When I was serving as Kosovo’s Minister of Education a few years ago, I gave a series of lectures on Kosovo’s history at LSE. My short stays in London were marked by visits to the FCO, and to the embassies of the foreign countries with whom Kosovo has a dialogue. Diplomat magazine became a companion of sorts between meetings and interviews – a nifty read on the stories from the diplomatic circuit. I am therefore proud to have the opportunity to write an article for this publication, as part of a report on Kosovo, Europe’s youngest state.
How does one describe Kosovo in 2011? We have been independent for over three years and many readers will remember the war of 1998-99 that ended with NATO actions against the Serbian government to halt war crimes against the Kosovars. But over a decade has gone by since those tragic events, and perhaps less is known of how the newly independent Kosovo stands up as a sovereign nation. Is Kosovo both an independent country and a successful society? The headlines on Kosovo have unfortunately been dominated by the troubles in the north and our ongoing dialogue with the Republic of Serbia.
But Kosovo is very different from the image presented by the Western press. A fine British journalist once said that Kosovo is very ‘counterintuitive’, and I must admit I liked that description.
Take our economic data for example. At €6,500 our GDP per capita is neither at the top nor the bottom of the list – we are ranked 103rd in the world. Some other data may look a bit scarier, like the reported 40 per cent unemployment and the fact that 15 per cent of society is considered to be living in extreme poverty.
These figures will improve with the publication of the Kosovo Census 2011. The census is Kosovo’s first since 1981 under the supervision of Eurostat, and has already demonstrated that there are fewer Kosovars living in the country than previously thought. Kosovo has around 1.8 million residents, while previous estimates were at 2 million people. The census also showed that around one third of Kosovars now live abroad, in all corners of the world, from New Zealand to Norway and South Africa to Brazil. Entire neighbourhoods in New York, London, Zurich and Frankfurt are populated by Kosovars who have fled the oppression and the war of the 1990s. Their remittances provide an essential buffer system of informal social assistance which greatly improves the reality behind the formal poverty statistics. Kosovo’s GDP has been growing even in these times of financial crisis, slowing down to 4 per cent at the height of crisis in 2008, but jumping back to a projected 6 per cent for 2011 and 7 per cent for 2012. A recent IMF report on Kosovo rightly concludes that ‘large remittances from Kosovars living abroad boosted consumption, while foreign direct investment fuelled activity in particular in the services sector and in construction.’ The IMF also stated that ‘Kosovo enjoys not only low levels of public debt, but the government also holds cash buffers in the form of deposits with the central bank.’
In recent times, government spending has been a big concern for international markets and creditors. As a proportion of GDP, Kosovo’s debt is modest compared to its neighbours. Experts note that this is due to Kosovo’s young and entrepreneurial population and the fact that the country does not need to bear the burden of difficult long-term obligations to pensioners, war veterans or creditors which most European countries do.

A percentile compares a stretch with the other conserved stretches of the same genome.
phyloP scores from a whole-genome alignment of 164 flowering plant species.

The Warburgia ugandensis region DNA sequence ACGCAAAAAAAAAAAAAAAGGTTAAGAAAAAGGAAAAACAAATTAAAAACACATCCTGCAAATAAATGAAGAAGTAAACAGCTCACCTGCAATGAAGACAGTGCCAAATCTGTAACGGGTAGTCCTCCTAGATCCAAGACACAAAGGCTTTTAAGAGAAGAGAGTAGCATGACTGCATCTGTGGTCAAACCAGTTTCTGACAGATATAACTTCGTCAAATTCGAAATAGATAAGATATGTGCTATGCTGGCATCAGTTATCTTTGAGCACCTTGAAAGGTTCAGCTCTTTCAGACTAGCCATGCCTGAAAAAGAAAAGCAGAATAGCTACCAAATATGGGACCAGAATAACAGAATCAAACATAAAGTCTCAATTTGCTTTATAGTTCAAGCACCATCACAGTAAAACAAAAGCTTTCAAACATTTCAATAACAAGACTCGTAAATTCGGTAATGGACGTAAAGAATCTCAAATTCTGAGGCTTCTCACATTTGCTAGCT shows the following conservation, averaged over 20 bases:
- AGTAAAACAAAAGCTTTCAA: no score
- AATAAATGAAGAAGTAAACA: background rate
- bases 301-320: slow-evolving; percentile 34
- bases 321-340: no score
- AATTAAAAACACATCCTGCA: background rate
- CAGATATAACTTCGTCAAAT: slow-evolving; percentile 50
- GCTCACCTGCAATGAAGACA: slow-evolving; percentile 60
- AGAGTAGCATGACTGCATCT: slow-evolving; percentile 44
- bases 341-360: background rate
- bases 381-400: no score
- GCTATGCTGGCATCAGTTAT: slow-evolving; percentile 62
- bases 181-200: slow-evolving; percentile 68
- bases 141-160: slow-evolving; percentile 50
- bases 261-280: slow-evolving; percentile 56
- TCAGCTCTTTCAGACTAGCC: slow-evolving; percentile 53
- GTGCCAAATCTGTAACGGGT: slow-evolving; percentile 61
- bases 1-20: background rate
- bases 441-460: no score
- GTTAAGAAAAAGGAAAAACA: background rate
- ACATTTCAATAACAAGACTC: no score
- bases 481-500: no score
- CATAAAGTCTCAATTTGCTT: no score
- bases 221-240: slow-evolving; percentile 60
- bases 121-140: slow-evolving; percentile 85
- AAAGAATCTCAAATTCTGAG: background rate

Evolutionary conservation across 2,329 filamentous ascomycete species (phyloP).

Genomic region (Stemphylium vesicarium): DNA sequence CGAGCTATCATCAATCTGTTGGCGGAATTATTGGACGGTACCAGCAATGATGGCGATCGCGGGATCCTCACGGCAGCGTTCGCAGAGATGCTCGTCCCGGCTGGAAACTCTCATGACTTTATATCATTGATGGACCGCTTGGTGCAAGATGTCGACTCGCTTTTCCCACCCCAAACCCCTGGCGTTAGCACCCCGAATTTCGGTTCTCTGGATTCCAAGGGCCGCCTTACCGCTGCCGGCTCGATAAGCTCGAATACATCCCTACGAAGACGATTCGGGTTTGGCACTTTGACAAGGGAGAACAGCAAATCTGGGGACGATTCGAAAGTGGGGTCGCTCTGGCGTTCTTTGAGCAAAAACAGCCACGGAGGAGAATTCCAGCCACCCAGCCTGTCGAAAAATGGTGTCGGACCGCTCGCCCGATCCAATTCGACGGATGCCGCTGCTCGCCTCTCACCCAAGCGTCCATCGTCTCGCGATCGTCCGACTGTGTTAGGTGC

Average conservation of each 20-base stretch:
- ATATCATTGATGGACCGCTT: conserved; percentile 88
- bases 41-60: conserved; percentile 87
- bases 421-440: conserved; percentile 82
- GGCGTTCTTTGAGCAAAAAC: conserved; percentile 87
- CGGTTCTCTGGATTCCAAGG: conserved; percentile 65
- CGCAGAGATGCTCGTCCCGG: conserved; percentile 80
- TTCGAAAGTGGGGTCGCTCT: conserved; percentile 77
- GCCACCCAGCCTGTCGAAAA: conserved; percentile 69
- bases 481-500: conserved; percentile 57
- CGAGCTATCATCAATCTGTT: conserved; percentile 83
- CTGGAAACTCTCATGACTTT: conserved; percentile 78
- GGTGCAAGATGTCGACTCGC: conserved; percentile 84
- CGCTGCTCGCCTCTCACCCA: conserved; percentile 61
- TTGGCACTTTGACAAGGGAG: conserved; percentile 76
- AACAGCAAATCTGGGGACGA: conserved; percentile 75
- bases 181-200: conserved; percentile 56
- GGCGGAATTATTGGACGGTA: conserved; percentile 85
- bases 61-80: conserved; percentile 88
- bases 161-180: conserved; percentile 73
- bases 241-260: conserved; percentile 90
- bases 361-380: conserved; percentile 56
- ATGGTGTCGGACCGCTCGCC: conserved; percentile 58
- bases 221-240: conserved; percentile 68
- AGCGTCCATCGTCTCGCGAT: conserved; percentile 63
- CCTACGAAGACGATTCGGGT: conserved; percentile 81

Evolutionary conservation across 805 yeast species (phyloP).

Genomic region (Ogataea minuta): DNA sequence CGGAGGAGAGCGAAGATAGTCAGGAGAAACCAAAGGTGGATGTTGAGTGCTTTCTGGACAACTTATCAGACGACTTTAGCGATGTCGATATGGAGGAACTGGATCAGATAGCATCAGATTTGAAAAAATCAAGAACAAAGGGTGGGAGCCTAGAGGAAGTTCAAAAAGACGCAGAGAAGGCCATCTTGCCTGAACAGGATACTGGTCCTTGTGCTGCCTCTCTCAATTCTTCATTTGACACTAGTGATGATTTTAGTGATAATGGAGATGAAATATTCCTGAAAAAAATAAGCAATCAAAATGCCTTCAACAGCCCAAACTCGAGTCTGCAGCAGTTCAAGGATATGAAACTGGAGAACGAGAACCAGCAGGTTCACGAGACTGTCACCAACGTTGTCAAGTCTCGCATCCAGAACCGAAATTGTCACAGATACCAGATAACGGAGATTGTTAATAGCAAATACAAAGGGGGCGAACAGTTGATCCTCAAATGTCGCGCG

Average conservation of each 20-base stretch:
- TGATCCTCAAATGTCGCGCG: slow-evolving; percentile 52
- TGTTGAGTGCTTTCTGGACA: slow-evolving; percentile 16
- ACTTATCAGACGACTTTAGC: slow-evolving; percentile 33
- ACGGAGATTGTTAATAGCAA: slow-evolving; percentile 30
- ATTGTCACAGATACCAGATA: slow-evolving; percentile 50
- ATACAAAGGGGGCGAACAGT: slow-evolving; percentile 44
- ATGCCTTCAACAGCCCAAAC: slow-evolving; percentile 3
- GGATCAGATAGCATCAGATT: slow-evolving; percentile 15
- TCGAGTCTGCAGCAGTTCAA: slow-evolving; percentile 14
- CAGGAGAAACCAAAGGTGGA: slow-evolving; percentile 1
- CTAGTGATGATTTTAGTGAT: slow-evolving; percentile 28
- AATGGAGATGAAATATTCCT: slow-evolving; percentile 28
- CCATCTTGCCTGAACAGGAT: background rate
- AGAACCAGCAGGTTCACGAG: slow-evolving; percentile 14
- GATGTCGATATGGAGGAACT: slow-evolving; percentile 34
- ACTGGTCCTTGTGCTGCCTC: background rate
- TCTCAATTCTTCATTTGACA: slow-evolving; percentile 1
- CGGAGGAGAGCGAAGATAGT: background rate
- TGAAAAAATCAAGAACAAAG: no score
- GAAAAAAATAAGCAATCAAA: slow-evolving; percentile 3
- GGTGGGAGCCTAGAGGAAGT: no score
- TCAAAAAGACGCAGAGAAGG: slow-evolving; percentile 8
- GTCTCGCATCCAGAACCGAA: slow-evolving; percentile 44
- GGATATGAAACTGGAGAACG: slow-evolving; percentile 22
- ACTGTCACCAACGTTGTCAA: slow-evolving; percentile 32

Kosovo is yet to privatise its major assets in publicly owned telecommunications, tourism, resources as well as major energy and mining concessions which have already attracted a solid round of interested potential partners. In this commodities-driven age, Kosovo may prove to be an essential source of many underground resources. There is also a high level of public investment in infrastructure projects such as rebuilding schools and the construction of the major motorway to the Adriatic coast, implemented by the American and Turkish construction companies Bechtel and Enka – with €1 billion of investment from the people of Kosovo, who are keen to connect with major communication routes and ports.
If you look at Kosovo carefully, rather than just scratching the surface, you will be even more surprised. A weekend visit might even change your mind. Kosovo is in the midst of several transitions and in a major nation-building mood. Prishtina is a vibrant city with over 1000 cafes, restaurants and teashops. The young population ensures a lively atmosphere. Most of the population speaks a second language, usually either English or German, but don’t be surprised if you find Swedish, French or Spanish speakers at the next table in a coffee-shop. The people are passionate and there is plenty of debate about our new country’s identity. Kosovo is a modern tale of soul-searching and coming of age.
When I speak about Kosovo, I usually prefer not to refer to the war or military fatigue because I am keen to tell the story of the future. For this reason I was unsure about the cover for this issue, but then I found out that the graphic designer was Mirko Ilic, a Bosnian designer who was a guest of this year’s documentary film festival Dokufest in the beautiful city of Prizren, and I thought better. Dokufest is another example of the new Kosovo; it is a film festival with a Sundance-like atmosphere, a young, hip crowd and many good documentary films. This year’s 10th anniversary of Dokufest featured a film by music star PJ Harvey.
This is the new Kosovo: a counterintuitive and dynamic new European country. Although there are transitional problems, there are also political, societal, cultural and commercial opportunities only available in these transitional times.